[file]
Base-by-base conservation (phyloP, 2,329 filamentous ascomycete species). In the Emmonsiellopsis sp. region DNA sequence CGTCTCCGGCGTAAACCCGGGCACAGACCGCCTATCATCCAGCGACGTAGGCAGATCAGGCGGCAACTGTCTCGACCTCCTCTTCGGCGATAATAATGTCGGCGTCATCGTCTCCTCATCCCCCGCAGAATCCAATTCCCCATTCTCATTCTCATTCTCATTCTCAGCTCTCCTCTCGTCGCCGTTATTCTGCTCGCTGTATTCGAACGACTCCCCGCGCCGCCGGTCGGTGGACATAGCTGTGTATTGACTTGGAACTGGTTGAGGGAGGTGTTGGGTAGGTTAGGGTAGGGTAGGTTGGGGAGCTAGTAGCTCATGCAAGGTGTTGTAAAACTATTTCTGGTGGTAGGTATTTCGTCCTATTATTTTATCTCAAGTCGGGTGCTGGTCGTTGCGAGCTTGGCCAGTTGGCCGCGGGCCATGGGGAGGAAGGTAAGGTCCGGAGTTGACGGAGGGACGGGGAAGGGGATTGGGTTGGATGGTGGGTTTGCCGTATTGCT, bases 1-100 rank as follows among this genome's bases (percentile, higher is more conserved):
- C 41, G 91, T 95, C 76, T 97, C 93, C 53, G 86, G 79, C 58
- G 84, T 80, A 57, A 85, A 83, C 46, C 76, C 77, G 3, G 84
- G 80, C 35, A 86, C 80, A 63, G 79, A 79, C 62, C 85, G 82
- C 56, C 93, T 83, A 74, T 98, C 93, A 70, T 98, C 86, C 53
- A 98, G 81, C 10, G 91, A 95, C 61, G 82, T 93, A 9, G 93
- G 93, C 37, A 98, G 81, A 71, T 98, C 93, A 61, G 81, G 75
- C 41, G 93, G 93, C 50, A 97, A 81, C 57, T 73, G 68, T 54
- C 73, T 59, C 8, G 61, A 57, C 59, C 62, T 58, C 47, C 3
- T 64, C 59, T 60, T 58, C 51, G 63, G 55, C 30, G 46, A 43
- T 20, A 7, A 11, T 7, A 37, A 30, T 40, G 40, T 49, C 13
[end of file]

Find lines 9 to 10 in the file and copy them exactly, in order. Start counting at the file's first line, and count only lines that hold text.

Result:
- C 73, T 59, C 8, G 61, A 57, C 59, C 62, T 58, C 47, C 3
- T 64, C 59, T 60, T 58, C 51, G 63, G 55, C 30, G 46, A 43